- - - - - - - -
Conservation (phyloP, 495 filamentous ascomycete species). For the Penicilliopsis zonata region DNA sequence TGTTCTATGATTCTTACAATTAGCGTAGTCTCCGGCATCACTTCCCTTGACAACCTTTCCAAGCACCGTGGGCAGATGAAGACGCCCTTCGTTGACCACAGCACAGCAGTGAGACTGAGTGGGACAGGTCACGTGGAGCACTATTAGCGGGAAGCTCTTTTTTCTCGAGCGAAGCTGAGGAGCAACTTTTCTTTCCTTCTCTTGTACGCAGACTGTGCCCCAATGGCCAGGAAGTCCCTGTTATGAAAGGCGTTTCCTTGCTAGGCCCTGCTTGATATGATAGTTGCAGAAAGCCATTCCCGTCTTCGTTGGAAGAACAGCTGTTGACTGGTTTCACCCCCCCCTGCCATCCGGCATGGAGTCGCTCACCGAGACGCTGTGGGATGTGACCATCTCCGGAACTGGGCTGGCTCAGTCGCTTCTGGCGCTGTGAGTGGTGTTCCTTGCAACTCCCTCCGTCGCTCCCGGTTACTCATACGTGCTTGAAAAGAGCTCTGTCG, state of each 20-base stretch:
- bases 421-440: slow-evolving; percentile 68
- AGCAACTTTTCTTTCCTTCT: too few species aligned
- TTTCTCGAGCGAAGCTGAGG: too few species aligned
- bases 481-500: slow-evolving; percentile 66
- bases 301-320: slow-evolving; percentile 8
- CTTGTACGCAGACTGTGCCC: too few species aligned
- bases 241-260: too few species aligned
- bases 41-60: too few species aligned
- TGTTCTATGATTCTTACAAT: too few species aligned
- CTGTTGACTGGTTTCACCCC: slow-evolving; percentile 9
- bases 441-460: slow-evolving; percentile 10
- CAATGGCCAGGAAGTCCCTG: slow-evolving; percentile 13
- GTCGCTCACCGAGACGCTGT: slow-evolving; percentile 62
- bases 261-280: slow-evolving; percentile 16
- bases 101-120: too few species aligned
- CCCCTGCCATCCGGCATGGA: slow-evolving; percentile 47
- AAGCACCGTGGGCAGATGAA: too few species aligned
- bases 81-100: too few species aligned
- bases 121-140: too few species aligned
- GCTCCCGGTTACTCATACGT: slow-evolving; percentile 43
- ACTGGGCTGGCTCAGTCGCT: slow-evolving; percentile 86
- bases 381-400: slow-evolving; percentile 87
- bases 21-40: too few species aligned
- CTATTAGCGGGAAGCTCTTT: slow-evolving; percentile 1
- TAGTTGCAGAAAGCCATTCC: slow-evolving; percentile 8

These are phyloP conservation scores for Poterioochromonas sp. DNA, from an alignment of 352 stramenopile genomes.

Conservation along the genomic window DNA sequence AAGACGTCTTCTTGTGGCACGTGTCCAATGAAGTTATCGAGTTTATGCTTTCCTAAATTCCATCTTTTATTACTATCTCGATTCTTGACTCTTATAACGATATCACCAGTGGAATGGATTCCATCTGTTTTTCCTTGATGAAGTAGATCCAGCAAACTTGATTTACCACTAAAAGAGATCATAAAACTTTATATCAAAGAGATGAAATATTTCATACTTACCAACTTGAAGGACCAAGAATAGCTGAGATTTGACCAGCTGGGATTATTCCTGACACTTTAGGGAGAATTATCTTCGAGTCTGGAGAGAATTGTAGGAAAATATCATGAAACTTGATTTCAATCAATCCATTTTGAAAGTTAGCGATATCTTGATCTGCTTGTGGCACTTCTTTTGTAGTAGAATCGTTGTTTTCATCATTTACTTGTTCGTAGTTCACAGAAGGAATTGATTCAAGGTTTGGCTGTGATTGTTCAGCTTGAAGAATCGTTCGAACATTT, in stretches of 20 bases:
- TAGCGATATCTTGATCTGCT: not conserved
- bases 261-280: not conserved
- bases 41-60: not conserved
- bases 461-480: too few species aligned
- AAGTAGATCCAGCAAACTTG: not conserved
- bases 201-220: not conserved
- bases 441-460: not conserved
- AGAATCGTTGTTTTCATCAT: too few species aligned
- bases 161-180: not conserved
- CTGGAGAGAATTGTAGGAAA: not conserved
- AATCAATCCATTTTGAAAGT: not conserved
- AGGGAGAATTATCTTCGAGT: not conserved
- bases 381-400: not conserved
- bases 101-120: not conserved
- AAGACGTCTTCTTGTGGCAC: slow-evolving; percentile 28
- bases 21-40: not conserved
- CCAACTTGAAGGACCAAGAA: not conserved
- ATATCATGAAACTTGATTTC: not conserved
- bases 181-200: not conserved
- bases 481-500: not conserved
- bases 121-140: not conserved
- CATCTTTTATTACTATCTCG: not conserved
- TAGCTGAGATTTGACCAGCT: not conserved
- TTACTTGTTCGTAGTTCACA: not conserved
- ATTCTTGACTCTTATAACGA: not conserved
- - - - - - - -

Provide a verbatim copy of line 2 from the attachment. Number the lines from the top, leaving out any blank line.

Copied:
- bases 421-440: slow-evolving; percentile 68